“We were well staffed this time,” he said. “Everybody can take breaks, nobody’s getting fatigued.”
November 3, 2020 // 6:44 PM EST
In Lansing, Michigan’s capital, things have been smooth and quiet, including stories about fraternities and local NAACP activists helping people survive the lines at the polls at East Lansing City Hall. Ingham County, where Lansing is located, is poised to shatter voting records. Our photographer on the ground was at the Capitol Building to see the sunrise and was there to see it set.
In Macomb, a critical pivot county, lines have been ever-present at polling places showing just how important it is to win. It serves as an important reminder that as long as you are in line when polls close, you have the right to vote in the election.
And of course we were on the ground in Metro Detroit, where voters overcame obstacles without stress. We got some amazing advice for both the election and for life from a poll worker while we were on the ground: “You can do all you can but stressing is not going to do anything but stress you out even further.”
There is still a little more than an hour to get to the polls, Michiganders!
November 3, 2020 // 6:18 PM EST
Sen. Kamala Harris (D-Calif.), the running mate of Democratic candidate Joe Biden, spent about two and a half hours in Michigan on election day.
She campaigned alongside Michigan’s Senators Gary Peters and Debbie Stabenow and Rep. Brenda Lawrence (D-Detroit) when addressing sheet metal workers in Southfield. Then she got to know the “real Detroit” at an Apostolic house of worship on Seven Mile alongside Lt. Gov. Garlin Gilchrist.
She departed around 4 for Delaware, where she will meet up with running mate Joe Biden to watch as results being to come in this evening.
November 3, 2020 // 5:29 PM EST
In a diverse corner of southwest Detroit, election workers and voters took to the polls at Maybury Elementary School, overcoming what began as a stress and anxiety-filled day to ensure a mostly smooth voting process.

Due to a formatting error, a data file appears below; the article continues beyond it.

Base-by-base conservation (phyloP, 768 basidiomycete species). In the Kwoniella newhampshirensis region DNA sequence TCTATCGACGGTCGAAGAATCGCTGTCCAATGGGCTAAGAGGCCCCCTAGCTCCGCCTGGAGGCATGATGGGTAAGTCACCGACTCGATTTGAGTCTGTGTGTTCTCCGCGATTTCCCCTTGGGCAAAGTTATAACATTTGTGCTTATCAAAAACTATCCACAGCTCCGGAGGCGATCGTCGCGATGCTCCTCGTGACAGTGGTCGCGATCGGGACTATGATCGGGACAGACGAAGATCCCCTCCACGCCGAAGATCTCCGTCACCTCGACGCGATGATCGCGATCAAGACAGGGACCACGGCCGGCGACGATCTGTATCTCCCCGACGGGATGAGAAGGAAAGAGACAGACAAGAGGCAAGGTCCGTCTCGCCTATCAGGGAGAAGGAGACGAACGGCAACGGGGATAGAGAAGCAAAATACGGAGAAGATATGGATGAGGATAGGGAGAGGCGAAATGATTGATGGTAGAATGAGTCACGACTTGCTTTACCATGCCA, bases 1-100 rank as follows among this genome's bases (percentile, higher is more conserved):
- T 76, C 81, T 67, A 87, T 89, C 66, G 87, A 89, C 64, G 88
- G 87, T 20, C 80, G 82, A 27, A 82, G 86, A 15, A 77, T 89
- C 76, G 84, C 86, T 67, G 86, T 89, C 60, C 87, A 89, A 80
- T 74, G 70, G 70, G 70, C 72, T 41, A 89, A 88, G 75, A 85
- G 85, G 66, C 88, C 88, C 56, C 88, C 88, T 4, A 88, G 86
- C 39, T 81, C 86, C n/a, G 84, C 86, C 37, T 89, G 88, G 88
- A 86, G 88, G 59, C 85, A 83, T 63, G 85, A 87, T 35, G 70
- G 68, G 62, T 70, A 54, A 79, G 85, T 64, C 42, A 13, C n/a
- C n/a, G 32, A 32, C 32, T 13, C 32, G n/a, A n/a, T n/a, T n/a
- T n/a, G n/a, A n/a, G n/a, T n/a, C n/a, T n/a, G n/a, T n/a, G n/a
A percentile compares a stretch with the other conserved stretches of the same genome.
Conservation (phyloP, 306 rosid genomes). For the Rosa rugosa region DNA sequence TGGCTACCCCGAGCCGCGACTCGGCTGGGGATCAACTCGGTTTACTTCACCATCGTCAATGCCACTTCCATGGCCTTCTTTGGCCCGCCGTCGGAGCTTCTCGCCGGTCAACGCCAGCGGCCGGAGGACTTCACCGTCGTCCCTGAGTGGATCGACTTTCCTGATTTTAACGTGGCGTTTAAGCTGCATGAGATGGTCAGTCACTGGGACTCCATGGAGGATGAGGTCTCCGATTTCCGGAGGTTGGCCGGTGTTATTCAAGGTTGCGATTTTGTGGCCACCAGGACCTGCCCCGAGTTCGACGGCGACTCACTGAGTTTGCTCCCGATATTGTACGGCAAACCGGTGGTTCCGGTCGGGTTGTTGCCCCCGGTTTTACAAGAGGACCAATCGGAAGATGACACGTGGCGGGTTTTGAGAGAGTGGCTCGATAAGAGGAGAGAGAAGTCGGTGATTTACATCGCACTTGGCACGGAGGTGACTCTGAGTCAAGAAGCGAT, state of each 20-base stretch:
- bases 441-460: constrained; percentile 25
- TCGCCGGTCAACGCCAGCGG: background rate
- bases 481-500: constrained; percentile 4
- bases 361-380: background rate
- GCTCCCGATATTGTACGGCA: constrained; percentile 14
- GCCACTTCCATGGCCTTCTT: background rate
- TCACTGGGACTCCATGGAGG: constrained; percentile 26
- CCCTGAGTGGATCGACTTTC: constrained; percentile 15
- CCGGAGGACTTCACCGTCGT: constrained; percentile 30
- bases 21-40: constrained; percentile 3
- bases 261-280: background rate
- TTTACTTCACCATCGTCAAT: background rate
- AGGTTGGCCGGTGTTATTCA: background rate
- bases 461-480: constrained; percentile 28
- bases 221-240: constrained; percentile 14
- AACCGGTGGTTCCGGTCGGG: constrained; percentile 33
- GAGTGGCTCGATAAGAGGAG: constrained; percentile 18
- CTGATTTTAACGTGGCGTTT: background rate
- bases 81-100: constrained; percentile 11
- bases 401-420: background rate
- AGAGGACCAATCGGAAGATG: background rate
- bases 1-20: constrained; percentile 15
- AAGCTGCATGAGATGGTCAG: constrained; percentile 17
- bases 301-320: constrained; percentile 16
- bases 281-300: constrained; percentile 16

“My peers are a little stressed due to the anxiety. I guess people like it, but I don’t get stressed out,” said Chairperson Brenda Bland, who has worked her current position for 15 years.
“You can do all you can but stressing is not going to do anything but stress you out even further.”
A contentious moment occurred earlier in the day, however, when a Republican election challenger took issue with a voter who attempted to vote without an ID. Election challengers are volunteers sent by members of organizations to keep an eye on any potential wrongdoing.
The GOP representative challenged the person’s attempt to vote to the precinct captain, but their request was denied and the person was ultimately allowed to vote.
“The law states that they don’t have to provide a reason as to why they didn’t have identification,” said Democratic election challenger Susan Wolfe, who added that the GOP representative left afterward.
She was one of three in the building along with a gerrymandering challenger.
“We reported everything that happened and have been in touch on various issues,” Wolfe added.
While the afternoon mostly went off without a hitch, Wolfe said she was concerned about the way the day’s events would unfold regarding the presidential election.
“There’s a huge concern of calling the election before all the ballots have been tabulated, a huge concern that the far right may force concessions of ballots before they’re tabulated,” she said.